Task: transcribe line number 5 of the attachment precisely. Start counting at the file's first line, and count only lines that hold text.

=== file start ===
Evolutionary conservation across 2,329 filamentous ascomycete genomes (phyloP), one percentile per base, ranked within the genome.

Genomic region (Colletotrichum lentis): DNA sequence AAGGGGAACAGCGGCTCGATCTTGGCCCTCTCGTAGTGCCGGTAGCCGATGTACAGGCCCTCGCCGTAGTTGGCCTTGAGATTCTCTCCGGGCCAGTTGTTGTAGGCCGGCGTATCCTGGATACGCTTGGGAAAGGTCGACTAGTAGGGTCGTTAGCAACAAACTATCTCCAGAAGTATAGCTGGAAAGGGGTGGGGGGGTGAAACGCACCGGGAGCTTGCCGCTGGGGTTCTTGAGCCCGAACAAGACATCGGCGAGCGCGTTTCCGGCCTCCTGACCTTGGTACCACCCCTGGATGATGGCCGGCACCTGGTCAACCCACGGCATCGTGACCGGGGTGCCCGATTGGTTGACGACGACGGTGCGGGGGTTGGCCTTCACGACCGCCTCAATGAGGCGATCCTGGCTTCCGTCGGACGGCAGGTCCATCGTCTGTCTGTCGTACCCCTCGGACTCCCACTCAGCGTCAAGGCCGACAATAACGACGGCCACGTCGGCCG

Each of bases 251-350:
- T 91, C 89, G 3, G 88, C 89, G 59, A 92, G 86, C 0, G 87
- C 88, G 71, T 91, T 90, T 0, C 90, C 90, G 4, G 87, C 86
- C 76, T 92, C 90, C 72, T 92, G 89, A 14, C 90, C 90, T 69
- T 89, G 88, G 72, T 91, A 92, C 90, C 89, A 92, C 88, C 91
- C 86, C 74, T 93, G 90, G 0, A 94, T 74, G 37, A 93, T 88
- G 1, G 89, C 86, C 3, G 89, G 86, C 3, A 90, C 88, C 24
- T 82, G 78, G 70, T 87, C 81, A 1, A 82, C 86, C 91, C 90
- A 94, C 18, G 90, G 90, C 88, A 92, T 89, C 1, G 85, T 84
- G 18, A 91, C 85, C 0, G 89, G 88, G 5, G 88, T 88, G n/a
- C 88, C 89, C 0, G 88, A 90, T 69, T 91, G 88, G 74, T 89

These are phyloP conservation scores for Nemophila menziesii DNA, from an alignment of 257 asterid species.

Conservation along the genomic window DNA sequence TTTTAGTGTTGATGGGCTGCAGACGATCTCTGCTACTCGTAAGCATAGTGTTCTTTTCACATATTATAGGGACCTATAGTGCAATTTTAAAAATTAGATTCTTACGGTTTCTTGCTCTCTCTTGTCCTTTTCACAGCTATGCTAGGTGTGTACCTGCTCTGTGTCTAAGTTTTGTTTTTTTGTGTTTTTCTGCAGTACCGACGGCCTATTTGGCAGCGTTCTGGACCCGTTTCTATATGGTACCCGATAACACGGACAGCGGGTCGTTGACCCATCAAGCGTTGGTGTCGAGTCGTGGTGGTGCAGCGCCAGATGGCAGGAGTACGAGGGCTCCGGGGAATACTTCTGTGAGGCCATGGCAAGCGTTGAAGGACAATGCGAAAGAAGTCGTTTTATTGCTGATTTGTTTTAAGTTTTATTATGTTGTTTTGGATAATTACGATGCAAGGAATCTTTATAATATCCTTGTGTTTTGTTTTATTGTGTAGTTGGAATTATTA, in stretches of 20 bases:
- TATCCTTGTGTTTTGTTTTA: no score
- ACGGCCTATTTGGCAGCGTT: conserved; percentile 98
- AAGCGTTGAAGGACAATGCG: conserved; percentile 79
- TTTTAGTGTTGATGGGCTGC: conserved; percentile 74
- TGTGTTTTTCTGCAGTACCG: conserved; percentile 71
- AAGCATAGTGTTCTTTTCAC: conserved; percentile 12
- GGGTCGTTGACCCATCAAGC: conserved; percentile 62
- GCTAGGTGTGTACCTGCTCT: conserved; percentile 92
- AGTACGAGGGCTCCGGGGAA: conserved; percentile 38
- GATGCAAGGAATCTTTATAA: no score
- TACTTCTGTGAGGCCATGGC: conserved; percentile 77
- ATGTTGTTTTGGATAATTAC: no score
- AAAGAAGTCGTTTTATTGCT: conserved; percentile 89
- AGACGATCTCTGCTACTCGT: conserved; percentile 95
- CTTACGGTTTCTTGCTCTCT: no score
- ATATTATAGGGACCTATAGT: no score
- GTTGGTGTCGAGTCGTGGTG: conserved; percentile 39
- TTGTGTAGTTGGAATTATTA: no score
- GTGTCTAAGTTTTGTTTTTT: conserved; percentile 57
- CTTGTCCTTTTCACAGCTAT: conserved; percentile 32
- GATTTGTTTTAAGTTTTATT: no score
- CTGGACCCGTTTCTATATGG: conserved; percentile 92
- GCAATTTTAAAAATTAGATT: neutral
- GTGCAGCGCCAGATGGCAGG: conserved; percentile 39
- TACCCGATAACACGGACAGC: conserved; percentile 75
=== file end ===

- C 88, G 71, T 91, T 90, T 0, C 90, C 90, G 4, G 87, C 86